5

To start of, let me clarify what I "know" about "uno", "un", and "una":

  • Uno is used when the object is not mentioned.
  • Un is when the object is mentioned.
  • Una is the feminine form of "Un".

(Again, please correct me if I'm wrong.)

With that said, how would these phrases be translated in Spanish. More importantly if we have a phrase where the amount is a two digit number or higher- except eleven- ending with 1 (i.e. 21, 41, 101), would the word "uno" change in certain conditions?

Phrases in question:

  • "En julio hay treinta y un días." translates to ".... thirty-one days."
  • "Francisco tiene veinte y un años." translates to "... 21 years" (I especially have trouble convincing myself that this is the correct way even though I hear it as "....y uno años."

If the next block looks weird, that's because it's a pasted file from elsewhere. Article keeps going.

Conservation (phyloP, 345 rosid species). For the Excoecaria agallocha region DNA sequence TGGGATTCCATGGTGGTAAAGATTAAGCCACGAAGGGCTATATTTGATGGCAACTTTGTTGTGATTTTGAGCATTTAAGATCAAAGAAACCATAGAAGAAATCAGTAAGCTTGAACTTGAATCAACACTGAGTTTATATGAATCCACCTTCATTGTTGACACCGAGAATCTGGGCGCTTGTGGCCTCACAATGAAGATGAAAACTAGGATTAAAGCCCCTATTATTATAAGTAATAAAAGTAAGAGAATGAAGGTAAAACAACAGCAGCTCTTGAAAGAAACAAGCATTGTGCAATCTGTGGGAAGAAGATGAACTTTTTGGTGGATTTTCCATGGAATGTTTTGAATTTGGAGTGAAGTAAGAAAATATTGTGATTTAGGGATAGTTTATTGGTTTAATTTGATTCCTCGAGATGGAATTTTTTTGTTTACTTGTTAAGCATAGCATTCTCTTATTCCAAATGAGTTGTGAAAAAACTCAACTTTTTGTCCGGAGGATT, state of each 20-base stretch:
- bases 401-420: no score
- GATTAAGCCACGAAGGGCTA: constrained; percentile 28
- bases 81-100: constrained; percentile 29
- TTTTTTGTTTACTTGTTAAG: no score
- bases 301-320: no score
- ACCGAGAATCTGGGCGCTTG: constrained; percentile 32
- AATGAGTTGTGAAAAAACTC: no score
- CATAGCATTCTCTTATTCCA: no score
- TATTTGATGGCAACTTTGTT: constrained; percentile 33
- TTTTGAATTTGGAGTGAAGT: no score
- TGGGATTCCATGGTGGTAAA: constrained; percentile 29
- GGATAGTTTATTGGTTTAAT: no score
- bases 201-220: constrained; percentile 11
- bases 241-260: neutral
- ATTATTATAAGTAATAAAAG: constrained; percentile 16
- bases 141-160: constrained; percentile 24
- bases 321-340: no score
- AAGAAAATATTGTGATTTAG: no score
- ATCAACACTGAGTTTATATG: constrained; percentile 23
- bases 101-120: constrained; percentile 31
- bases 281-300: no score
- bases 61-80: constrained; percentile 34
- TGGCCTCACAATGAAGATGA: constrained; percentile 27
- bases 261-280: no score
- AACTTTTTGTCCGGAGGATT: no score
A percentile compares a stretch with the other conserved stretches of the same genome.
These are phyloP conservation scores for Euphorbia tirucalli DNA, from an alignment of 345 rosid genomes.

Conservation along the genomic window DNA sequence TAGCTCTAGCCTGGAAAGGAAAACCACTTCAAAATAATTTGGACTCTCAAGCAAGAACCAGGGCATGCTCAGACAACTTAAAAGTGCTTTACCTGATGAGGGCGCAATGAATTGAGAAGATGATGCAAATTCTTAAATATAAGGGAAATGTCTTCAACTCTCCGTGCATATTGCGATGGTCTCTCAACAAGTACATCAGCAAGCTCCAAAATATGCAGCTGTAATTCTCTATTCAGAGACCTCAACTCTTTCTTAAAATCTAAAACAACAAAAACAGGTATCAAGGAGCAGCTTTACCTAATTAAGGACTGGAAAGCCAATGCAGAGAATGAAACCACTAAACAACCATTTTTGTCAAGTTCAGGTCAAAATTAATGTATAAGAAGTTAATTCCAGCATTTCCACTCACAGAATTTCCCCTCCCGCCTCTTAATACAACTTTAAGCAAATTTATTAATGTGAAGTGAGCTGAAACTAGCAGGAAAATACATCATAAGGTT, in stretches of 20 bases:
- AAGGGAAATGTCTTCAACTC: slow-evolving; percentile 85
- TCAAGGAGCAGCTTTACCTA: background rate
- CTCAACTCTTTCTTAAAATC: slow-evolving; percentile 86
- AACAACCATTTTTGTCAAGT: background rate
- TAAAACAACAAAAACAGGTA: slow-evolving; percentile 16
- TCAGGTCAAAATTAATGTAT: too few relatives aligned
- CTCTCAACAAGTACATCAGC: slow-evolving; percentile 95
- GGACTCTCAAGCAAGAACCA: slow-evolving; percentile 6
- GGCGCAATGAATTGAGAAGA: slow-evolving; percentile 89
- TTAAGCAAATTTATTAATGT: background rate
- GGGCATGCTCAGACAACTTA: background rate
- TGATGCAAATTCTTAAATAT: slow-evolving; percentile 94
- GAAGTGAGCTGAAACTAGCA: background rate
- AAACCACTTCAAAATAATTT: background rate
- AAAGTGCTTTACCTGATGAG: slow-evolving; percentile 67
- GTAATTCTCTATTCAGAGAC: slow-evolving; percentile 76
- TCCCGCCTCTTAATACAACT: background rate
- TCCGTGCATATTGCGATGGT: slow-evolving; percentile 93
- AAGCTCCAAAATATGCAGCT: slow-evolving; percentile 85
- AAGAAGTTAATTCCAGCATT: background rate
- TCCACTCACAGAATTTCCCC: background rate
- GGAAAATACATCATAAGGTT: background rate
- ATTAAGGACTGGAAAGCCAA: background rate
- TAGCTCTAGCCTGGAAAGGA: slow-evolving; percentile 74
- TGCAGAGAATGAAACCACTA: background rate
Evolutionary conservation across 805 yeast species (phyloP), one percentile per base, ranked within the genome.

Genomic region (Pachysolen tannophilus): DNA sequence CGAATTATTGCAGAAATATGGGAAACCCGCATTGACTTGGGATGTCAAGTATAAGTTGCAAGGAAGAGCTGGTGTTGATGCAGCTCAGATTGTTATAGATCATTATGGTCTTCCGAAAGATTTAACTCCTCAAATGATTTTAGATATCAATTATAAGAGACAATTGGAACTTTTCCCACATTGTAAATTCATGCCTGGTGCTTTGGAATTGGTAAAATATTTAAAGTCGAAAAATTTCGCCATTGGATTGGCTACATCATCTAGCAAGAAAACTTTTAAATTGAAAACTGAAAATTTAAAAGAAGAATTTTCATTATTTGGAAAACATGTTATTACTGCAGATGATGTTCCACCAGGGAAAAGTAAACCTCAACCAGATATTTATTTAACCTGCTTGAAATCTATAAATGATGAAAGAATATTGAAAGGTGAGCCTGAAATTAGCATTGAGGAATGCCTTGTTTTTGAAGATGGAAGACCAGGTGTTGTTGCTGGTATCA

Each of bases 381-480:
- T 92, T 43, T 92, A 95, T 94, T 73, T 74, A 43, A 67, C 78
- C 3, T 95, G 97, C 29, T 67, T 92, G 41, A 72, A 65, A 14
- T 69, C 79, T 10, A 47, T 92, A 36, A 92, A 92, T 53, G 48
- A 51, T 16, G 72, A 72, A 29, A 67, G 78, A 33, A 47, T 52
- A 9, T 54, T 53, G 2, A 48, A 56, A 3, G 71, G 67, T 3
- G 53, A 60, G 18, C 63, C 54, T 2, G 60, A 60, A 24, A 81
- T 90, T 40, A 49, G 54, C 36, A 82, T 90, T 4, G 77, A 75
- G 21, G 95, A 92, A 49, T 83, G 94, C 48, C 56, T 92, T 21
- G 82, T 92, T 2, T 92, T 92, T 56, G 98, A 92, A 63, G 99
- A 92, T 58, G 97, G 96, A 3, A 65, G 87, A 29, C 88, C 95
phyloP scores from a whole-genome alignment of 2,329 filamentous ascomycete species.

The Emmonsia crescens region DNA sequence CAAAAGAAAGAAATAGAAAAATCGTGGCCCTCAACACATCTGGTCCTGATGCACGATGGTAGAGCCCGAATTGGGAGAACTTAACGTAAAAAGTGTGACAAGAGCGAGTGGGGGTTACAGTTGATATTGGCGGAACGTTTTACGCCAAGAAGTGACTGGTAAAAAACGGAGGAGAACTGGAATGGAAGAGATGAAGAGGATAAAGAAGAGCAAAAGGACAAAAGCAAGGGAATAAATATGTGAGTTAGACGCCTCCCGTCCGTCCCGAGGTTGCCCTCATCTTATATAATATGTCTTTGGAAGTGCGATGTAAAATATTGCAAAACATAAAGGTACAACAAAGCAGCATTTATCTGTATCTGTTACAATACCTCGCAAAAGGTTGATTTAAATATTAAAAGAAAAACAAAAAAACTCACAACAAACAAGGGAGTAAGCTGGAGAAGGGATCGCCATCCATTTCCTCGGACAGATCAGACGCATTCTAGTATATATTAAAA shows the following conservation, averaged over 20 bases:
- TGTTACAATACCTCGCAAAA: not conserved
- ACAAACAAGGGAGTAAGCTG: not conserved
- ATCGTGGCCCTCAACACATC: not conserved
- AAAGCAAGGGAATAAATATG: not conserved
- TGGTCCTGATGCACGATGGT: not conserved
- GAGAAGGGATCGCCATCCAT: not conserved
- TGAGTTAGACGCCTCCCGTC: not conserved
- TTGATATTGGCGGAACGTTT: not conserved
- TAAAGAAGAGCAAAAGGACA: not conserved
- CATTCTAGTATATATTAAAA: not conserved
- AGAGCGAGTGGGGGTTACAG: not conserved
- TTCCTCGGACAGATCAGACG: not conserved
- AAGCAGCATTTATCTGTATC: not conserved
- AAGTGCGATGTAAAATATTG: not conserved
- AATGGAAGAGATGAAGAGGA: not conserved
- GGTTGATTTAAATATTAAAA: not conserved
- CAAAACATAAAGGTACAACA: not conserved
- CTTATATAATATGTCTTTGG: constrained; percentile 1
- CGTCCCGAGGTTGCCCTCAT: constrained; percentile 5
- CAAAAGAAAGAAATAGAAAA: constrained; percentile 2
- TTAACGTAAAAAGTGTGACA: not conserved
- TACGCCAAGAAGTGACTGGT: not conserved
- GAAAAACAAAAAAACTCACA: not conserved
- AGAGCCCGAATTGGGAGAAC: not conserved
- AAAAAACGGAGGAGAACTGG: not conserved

• "Las frutas cuestan cincuenta y un centavos" translates to "....fifty-one cents" (Again, hard to believe, so please clarify).
  • 1
    The "diccionario panhispánico de dudas" (doubts dictionary) from the Spanish Royal Accademy (RAE) has normally all the rules with really useful examples: lema.rae.es/dpd/?key=uno – Sergio Tx Aug 30 '16 at 11:13
7

Your examples are correctly translated. There is a rule to use 'un' when it is used as an adjective compound from one or more words and that precedes masculine nouns.

Veintiún libros.
Treinta y un lápices. 

But not when used with feminine nouns.

Veintiuna sillas.

Nor with prepositions

Veintiuno por ciento.

You can see the explanation here: http://www.rae.es/consultas/veintiuna-personas-veintiuno-por-ciento

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